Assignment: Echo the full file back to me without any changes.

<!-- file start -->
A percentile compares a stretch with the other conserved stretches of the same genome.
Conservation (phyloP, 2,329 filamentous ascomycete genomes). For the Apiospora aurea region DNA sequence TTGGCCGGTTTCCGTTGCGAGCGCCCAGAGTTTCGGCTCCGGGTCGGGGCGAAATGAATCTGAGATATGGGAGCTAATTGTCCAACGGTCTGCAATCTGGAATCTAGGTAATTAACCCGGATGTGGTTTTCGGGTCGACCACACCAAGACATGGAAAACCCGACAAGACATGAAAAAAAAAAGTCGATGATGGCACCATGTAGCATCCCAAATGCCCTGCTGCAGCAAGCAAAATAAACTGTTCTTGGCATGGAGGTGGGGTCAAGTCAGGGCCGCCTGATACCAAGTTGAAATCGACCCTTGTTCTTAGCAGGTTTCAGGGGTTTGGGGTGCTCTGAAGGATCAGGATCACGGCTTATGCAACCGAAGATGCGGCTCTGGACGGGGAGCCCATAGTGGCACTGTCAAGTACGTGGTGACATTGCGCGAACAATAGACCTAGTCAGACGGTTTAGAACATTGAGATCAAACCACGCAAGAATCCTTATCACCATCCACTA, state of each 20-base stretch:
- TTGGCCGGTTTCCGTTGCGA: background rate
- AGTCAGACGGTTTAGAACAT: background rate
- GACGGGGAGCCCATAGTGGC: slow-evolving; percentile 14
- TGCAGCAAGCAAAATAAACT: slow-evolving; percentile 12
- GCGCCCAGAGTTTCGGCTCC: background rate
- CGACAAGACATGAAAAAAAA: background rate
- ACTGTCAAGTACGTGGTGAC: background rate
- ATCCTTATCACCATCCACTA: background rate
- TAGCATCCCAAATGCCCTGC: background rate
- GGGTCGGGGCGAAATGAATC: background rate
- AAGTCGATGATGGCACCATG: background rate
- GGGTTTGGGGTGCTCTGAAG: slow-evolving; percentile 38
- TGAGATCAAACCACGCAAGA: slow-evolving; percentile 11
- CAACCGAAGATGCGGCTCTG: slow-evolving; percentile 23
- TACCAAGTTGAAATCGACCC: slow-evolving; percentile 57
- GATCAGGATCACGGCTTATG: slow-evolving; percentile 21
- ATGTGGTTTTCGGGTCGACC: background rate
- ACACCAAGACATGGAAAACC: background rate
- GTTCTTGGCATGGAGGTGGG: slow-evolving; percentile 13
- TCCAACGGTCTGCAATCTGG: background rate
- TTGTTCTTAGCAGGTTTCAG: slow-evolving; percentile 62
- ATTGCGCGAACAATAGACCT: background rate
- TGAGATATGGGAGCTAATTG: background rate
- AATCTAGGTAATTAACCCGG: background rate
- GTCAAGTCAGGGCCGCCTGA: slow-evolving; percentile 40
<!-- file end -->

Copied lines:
A percentile compares a stretch with the other conserved stretches of the same genome.
Conservation (phyloP, 2,329 filamentous ascomycete genomes). For the Apiospora aurea region DNA sequence TTGGCCGGTTTCCGTTGCGAGCGCCCAGAGTTTCGGCTCCGGGTCGGGGCGAAATGAATCTGAGATATGGGAGCTAATTGTCCAACGGTCTGCAATCTGGAATCTAGGTAATTAACCCGGATGTGGTTTTCGGGTCGACCACACCAAGACATGGAAAACCCGACAAGACATGAAAAAAAAAAGTCGATGATGGCACCATGTAGCATCCCAAATGCCCTGCTGCAGCAAGCAAAATAAACTGTTCTTGGCATGGAGGTGGGGTCAAGTCAGGGCCGCCTGATACCAAGTTGAAATCGACCCTTGTTCTTAGCAGGTTTCAGGGGTTTGGGGTGCTCTGAAGGATCAGGATCACGGCTTATGCAACCGAAGATGCGGCTCTGGACGGGGAGCCCATAGTGGCACTGTCAAGTACGTGGTGACATTGCGCGAACAATAGACCTAGTCAGACGGTTTAGAACATTGAGATCAAACCACGCAAGAATCCTTATCACCATCCACTA, state of each 20-base stretch:
- TTGGCCGGTTTCCGTTGCGA: background rate
- AGTCAGACGGTTTAGAACAT: background rate
- GACGGGGAGCCCATAGTGGC: slow-evolving; percentile 14
- TGCAGCAAGCAAAATAAACT: slow-evolving; percentile 12
- GCGCCCAGAGTTTCGGCTCC: background rate
- CGACAAGACATGAAAAAAAA: background rate
- ACTGTCAAGTACGTGGTGAC: background rate
- ATCCTTATCACCATCCACTA: background rate
- TAGCATCCCAAATGCCCTGC: background rate
- GGGTCGGGGCGAAATGAATC: background rate
- AAGTCGATGATGGCACCATG: background rate
- GGGTTTGGGGTGCTCTGAAG: slow-evolving; percentile 38
- TGAGATCAAACCACGCAAGA: slow-evolving; percentile 11
- CAACCGAAGATGCGGCTCTG: slow-evolving; percentile 23
- TACCAAGTTGAAATCGACCC: slow-evolving; percentile 57
- GATCAGGATCACGGCTTATG: slow-evolving; percentile 21
- ATGTGGTTTTCGGGTCGACC: background rate
- ACACCAAGACATGGAAAACC: background rate
- GTTCTTGGCATGGAGGTGGG: slow-evolving; percentile 13
- TCCAACGGTCTGCAATCTGG: background rate
- TTGTTCTTAGCAGGTTTCAG: slow-evolving; percentile 62
- ATTGCGCGAACAATAGACCT: background rate
- TGAGATATGGGAGCTAATTG: background rate
- AATCTAGGTAATTAACCCGG: background rate
- GTCAAGTCAGGGCCGCCTGA: slow-evolving; percentile 40